Surge in foreclosures, production cuts signal deepening slump in US
By Andre Damon
Economic reports released this week show that the US economic crisis, far from abating, is deepening. Leaving aside bank profits and stock prices, virtually every major indicator points to an acceleration of the downturn in production and consumption and increasing social misery.
On Thursday, RealtyTrac, a firm that lists foreclosed properties around the US, reported that home foreclosure filings—including default notices, auction sale notices and bank repossessions—surged in March to a level 46 percent higher than in March 2008. The total number of properties affected, over 340,000, was 17 percent higher than in February of this year.
In the first three months of this year, according to RealtyTrac, one in 159 US housing units received at least one foreclosure notice, for a total of more than 803,000.
The surge in foreclosure activity in March reflected stepped-up efforts by banks and mortgage lenders to evict delinquent borrowers, after temporary foreclosure moratoriums were lifted. RealtyTrac executive Rick Sharga indicated that those homeowners falling behind in their mortgage payments were increasingly victims of layoffs, rather than victims of predatory lending practices, as in earlier cases.
Mark Zandi, chief economist at Moody’s Economy.com, said, “I think we’ll see foreclosures surge through the summer.” Some 1.7 million homes were foreclosed in 2008 and Moody’s Economy.com predicts the figure will rise to 2.1 million this year.
Defaults on credit cards are also rising rapidly. Capital One, a major credit card company, said Thursday that the percentage of credit card debt it expects never to collect rose to nearly 9.33 percent, up by 1.27 percentage points in only one month. The company said that the rise in credit card default rates is starting to outpace changes in the unemployment rate. While the two have moved together in the past, the huge decreases in the value of homes and retirement savings have caused borrowers to default at even higher rates than had been expected.
Industrial production contracted even faster in March than it did in April. Output at factories, mines and utilities fell by 1.5 percent last month, according to figures released Wednesday by the Federal Reserve. The report was far worse than had been predicted by economists. Production has fallen in 14 out of the last 15 months, and the percentage of US manufacturing capacity in use fell to 69.3 percent, the lowest level since at least 1967.
The construction of new homes, one of the few economic indicators that had recently shown some improvement, once again fell sharply. Housing starts fell at an annualized rate of 10.8 percent in March and were down by 48.4 percent over March of 2008. Housing starts have fallen in eight of the past nine months.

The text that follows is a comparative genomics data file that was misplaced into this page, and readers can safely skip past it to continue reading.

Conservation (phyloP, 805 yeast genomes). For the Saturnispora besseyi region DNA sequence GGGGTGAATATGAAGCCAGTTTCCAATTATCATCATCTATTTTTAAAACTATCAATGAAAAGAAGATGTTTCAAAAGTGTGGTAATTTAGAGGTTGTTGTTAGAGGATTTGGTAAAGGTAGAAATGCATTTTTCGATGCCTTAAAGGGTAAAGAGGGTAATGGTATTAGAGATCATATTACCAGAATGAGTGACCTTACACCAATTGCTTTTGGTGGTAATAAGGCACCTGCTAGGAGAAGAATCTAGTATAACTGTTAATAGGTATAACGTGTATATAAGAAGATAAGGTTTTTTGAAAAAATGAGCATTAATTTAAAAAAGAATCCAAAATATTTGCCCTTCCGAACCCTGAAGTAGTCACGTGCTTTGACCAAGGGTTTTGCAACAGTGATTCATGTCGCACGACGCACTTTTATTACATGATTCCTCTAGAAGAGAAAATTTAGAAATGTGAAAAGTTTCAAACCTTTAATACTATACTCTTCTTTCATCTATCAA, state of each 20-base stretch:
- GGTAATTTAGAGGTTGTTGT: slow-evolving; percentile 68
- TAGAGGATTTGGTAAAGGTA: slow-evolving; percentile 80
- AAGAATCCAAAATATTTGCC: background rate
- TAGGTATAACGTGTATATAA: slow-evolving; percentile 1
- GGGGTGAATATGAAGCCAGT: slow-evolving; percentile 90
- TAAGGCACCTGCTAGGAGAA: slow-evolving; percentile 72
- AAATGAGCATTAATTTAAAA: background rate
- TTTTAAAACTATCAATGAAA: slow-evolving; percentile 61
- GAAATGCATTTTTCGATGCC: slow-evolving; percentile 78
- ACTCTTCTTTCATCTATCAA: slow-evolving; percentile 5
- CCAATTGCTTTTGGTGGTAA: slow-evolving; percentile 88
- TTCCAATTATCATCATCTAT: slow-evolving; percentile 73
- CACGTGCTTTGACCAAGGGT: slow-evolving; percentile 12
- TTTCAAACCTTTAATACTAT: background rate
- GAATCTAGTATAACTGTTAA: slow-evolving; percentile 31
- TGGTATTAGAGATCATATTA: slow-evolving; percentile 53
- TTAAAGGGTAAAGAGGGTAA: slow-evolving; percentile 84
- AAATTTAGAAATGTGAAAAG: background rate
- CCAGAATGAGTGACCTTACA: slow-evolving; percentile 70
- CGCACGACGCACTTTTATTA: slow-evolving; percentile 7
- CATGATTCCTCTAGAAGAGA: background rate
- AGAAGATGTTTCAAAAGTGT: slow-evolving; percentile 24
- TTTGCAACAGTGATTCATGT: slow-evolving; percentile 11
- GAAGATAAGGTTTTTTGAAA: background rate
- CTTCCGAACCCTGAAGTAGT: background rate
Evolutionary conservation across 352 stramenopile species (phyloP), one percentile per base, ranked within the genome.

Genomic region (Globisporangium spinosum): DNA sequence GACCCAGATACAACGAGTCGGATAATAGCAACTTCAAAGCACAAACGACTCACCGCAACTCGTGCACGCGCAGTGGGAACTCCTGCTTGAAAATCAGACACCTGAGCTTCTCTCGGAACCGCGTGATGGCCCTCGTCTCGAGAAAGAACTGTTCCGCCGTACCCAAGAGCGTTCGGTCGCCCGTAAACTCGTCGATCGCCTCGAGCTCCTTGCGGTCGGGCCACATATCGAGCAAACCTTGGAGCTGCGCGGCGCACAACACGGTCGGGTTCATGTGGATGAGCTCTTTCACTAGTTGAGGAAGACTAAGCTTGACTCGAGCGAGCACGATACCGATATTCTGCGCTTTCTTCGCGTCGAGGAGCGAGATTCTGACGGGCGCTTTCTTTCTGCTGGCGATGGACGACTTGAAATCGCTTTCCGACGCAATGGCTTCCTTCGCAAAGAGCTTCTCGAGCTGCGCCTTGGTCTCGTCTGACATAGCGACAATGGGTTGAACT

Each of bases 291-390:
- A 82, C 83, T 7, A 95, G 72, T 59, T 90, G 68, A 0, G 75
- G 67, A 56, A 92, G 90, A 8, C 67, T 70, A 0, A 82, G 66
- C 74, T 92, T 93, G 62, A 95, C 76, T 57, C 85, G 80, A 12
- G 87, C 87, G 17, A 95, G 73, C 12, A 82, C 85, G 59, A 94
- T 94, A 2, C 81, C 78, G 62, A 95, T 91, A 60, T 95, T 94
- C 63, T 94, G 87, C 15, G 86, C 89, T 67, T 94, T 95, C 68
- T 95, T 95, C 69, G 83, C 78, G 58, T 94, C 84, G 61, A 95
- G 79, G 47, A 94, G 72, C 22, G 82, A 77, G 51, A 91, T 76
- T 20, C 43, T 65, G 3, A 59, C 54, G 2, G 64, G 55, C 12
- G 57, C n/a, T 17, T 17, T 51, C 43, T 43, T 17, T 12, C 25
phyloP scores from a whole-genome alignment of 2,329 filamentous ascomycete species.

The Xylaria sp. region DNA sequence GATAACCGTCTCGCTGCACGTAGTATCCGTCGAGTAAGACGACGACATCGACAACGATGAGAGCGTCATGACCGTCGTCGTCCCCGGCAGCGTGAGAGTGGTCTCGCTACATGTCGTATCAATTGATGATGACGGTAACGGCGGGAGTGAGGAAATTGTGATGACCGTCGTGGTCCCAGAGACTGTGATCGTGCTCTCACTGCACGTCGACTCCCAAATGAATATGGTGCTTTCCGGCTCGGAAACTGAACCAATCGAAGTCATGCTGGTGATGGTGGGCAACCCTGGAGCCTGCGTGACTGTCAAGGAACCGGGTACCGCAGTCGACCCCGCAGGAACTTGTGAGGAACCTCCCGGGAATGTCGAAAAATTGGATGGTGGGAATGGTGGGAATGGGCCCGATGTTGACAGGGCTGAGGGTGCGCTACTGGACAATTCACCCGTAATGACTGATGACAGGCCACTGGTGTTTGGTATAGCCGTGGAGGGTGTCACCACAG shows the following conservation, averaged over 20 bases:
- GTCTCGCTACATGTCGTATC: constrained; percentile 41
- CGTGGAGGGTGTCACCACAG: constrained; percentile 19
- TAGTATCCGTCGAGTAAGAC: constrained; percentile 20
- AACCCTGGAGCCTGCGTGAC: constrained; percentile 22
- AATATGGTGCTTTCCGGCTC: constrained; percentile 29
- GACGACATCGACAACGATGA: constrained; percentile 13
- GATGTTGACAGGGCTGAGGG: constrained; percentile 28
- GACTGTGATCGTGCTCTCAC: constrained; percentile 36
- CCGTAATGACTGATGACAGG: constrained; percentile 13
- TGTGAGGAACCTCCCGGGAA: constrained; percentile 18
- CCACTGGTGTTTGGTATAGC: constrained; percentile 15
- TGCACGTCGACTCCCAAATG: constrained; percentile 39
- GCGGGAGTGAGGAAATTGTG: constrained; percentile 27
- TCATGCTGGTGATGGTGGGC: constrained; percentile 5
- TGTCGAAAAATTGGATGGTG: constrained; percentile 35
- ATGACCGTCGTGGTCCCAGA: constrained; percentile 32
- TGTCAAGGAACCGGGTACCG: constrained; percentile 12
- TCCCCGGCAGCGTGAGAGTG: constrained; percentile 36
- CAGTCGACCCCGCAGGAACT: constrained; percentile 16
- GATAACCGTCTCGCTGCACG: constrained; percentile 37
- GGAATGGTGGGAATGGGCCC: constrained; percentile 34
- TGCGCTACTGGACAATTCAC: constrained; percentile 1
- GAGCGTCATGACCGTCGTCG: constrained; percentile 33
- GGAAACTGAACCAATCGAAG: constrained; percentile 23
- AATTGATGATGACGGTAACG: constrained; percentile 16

Retail sales, another indicator recently cited by the Obama administration as suggesting a “glimmer of hope” for the economy, also fell sharply last month. The Commerce Department announced on Tuesday that sales fell by 1.1 percent in March and were down by 9.4 percent from a year ago. Sales had shown an uptick of 0.3 percent in February, prompting much talk of a bottoming out of the recession.
Indicative of the near collapse in retail sales, General Growth Properties, one of the largest owners of shopping malls in the US, filed bankruptcy papers on Thursday. The company owns over 200 malls.
Continuing jobless claims rose to 6.02 million, according to the report on new unemployment claims released by the Labor Department on Thursday. This is the highest figure since records began in 1967. The report said 610,000 people applied for new unemployment claims last week. The official unemployment rate hit 8.5 percent in March and is likely to approach 9 percent by May.
Unemployment in the state of Michigan, the highest in the country, rose to 12.6 percent in March, up from 12 percent in February.
Among major layoff announcements this week, the Los Angeles School District said it plans to terminate 5,000 teachers and other school employees; Hallmark, the greeting card maker, said it would lay off up to 750 workers; in Chicago, Discover Financial and steelmaker Acelormittal announced 500 and 400 layoffs, respectively.
Contradicting the Obama administration’s efforts to portray the economy as turning the corner, the Financial Times wrote in its Thursday editorial: “The US household sector, usually a reliable source of demand, is over-leveraged. Already drowning in debt, US households’ total liabilities have increased by 2.5 percent to $14,242 billion since mid-2007. Their assets, however, have fallen in value by 16 percent to $65,719 billion.”
In recent weeks, the Obama administration has sought to equate the sharp rally on the stock market and a revival of bank profits with a recovery in the broader economy, attempting in this way to claim a commonality of interests between Wall Street and “Main Street.” But the dire reality indicated in the latest statistics exposes the cynical and fraudulent character of such claims.